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Research News

The antidepressant mirtazapine shows promise in reducing methamphetamine use in humans
Methamphetamine is a highly addictive stimulant drug for which no FDA-approved medication currently exists. A preliminary (small sample) NIDA-funded clinical trial shows that mirtazapine, an FDA-approved medication for the treatment of depression, reduces methamphetamine use as well as associated sexual risk behaviors in men who have sex with men. Given the devastating consequences of methamphetamine abuse, including its link to an increased risk of HIV infection, further research is warranted to determine whether this medication could help in the battle against methamphetamine addiction and its consequences. View the article ⇒

NIDA's medications initiative for tobacco dependence awards announced
NIDA selected the following researchers as the 2011 recipients of the Medications Initiative for Tobacco Dependence (MITD) Phased-Innovation (UH2) Awards: Dr. Selena Bartlett of the Ernest Gallo Clinic and Research Center; Drs. Patrick Griffin and Paul Kenny of Scripps Florida; and Dr. Doris Jane Rouse of the Research Triangle Institute (RTI). This award program brings together expertise from diverse areas to accelerate the development of more effective and accessible anti-smoking medications in the form of product-development partnerships (PDP). These multidisciplinary collaborations between public, non-profit, and private-sector organizations serve NIH’s mission to improve public health through biomedical research in a fast, efficient, and more effective way by leveraging the strengths and resources of diverse parties to achieve a common, focused goal.

New research illuminates contrasting effects of cocaine in the reward system
Results of a new study published in The Journal of Neuroscience, help explain the molecular basis of the opposing actions of the two different dopamine receptors that mediate the rewarding actions of cocaine. This study took advantage of intricate genetic and optical tools to separately analyze what happens when cocaine activates each receptor exclusively. The results demonstrate that D1R stimulation causes fast neuronal activation whereas D2R stimulation causes slower neuronal deactivation. View the article ⇒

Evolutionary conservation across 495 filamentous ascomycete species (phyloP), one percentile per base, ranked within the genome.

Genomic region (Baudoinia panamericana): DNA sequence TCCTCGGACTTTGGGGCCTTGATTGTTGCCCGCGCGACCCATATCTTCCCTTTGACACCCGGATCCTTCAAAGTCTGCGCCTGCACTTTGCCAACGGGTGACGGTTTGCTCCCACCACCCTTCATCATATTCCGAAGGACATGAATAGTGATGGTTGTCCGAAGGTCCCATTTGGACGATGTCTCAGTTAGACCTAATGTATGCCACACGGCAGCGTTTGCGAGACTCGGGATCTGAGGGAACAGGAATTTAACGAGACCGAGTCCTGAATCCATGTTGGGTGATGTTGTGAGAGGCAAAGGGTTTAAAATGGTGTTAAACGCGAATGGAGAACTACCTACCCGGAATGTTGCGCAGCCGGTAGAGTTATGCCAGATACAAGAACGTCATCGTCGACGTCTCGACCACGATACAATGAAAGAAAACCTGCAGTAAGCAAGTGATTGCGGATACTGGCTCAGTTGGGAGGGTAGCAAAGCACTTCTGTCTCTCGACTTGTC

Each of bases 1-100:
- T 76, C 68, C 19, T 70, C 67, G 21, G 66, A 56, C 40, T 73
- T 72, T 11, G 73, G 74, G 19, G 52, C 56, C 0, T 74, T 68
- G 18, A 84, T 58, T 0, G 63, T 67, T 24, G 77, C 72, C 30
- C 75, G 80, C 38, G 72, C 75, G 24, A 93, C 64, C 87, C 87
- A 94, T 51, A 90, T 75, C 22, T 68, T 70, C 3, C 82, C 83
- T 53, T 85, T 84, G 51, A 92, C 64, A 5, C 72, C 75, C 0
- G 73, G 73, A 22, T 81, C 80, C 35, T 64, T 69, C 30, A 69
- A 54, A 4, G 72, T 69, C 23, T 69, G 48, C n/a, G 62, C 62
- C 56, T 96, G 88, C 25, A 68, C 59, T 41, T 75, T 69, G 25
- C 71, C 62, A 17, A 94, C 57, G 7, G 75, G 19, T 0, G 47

NOTE: If you cannot access a journal article, please check PubMed Central (PMC), the free, digital NIH archive of biomedical and life sciences journal literature.

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Other News

NIDA Grantee wins White House PECASE Award
Linda Wilbrecht, Ph.D.

Linda Wilbrecht, Ph.D.

NIDA grantee, Dr. Linda Wilbrecht, director of the Wilbrecht Lab at the Ernest Gallo Clinic and Research Center was one of 94 researchers named by President Obama to receive the 2011 Presidential Early Career Award for Scientists and Engineers (PECASE). This is the highest honor bestowed by the United States government on science and engineering professionals in the early stages of their independent research careers. Dr. Wilbrecht received the award in recognition of her research on the effects of stimulants, such as cocaine, on the development of neural circuits in the brains of rodents. View the White House press release ⇒

Addiction Performance Project Goes to Colorado
Two more performances of the Addiction Performance Project, NIDA’s CME and CE program for health professionals, were held in Denver, CO, on November 6th at the Association of
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American Medical Colleges Annual Meeting and November 7th at the University of Colorado Anschutz Medical Campus. Kathleen Chalfant was the lead actress in both performances.

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National Drug Facts Week (NDFW)
Next month, there will be a Special Issue of What's New @ NIDA highlighting all the activities and media coverage surrounding National Drug Facts Week! Stay tuned!